Throughout my undergraduate career, nearly every time I’ve told someone that I’m a computer science major, it seems like they picture a mysterious hooded figure, hunched over a PC during the wee hours of the night, their face barely illuminated by a screen covered in ferociously typed green commands (click on it—it’s worth it). And when you consider that, it’s no surprise they seem shocked that I’m a CS major.
I’ve always thought this was funny, but I’ve recently realized that as a computer science community, we’re underselling ourselves when we let these stereotypes carry on, or worse, when we become them. While security, networking, and even software development are huge parts of the computer science community, computer scientists can just as easily apply their knowledge to so many other unique fields—from research, to architecture, to product management, to IT, to business.
Even within more traditional applications of computer science, computer scientists are obviously people—people with opinions, personal lives, and hobbies, which the “antisocial engineer” stereotype doesn’t quite allow for. I’ve known many computer scientists who went into the workforce and felt frustrated when they were excluded from important decision meetings because their peers assumed they didn’t have opinions or preferred to work alone.
In my experience, any engineer will say that almost no degree can teach students how to be excellent software engineers. Computer science majors learn wonderful skills about how to problem solve, think about computation, understand how computers work, and understand the tools that exist to solve problems. But degrees don’t teach students how to explain why implementing a feature will take 6 months. Degrees don’t teach students how to solve a seemingly simple bug buried in thousands of lines of code written over the course of years. Degrees don’t teach students to develop and manage relationships that can launch their career and help them navigate tricky situations within a company. Many of these are simply implementations of hard skills, but many of them require softer skills of understanding how people work and think.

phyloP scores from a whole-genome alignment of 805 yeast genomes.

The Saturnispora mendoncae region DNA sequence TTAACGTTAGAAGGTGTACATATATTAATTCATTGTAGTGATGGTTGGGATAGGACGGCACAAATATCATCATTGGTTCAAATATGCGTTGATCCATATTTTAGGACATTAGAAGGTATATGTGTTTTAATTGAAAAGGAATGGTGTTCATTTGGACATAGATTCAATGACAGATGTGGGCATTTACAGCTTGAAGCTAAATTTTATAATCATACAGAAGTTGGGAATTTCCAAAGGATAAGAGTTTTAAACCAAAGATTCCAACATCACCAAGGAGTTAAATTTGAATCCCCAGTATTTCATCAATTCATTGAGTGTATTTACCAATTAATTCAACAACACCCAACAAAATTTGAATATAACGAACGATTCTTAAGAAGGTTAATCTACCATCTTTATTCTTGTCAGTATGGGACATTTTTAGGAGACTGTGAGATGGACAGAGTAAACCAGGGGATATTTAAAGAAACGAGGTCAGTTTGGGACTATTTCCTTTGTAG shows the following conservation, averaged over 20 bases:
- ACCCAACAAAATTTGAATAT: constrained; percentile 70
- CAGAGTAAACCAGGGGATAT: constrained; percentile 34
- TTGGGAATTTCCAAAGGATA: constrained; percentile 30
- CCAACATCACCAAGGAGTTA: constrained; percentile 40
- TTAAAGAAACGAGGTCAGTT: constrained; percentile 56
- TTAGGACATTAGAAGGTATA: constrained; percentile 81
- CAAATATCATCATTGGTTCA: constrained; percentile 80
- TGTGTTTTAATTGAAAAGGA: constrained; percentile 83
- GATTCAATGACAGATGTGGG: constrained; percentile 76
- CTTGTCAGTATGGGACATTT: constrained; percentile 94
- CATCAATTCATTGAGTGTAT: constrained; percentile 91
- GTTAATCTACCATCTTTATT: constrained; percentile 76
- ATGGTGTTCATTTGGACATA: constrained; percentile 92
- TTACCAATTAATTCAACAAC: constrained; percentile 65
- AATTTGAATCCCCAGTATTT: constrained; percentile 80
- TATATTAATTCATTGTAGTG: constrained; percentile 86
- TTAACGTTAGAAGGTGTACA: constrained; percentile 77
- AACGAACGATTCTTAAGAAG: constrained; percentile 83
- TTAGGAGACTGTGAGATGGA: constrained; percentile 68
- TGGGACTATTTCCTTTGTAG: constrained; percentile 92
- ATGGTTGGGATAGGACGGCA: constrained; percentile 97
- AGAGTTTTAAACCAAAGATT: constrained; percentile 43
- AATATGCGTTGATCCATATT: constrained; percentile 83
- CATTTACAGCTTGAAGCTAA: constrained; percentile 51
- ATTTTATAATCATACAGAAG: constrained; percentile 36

As computer scientists advance in their careers, they become increasingly involved in people management, because they have the unique ability to understand how long things take and communicate complicated ideas to leadership. Even experienced individual contributors have to communicate as subject matter experts. Soft skills become paramount, and it’s in our benefit to start developing them now.
What does this mean? In my opinion, it means that controlling our portrayal is up to us. As students, it means we should really take that design or English class we’ve always wanted to take. As adults, it means we should express more interest across different fields, talk about our multifaceted personalities, and learn from others’. At worst, well-roundedness makes us more intelligent and more interesting to talk to. At best, it makes us better engineers, allows us to speak the languages of different sides, gives us power in all situations, and makes us more innovative. As a side benefit, the more engineers are seen as the multifaceted people we are, the easier it is to accept and welcome new identities—because breaking away from the mold widens the possibilities. This change allows us to better understand what new identities bring to the table, and bringing in diverse identities has been proven to make the output better. Isn’t that what computer science is all about?
-Rafah Ali, RTC Fellow + Northwestern Student
Rewriting the Code, Empowering College Women in Tech
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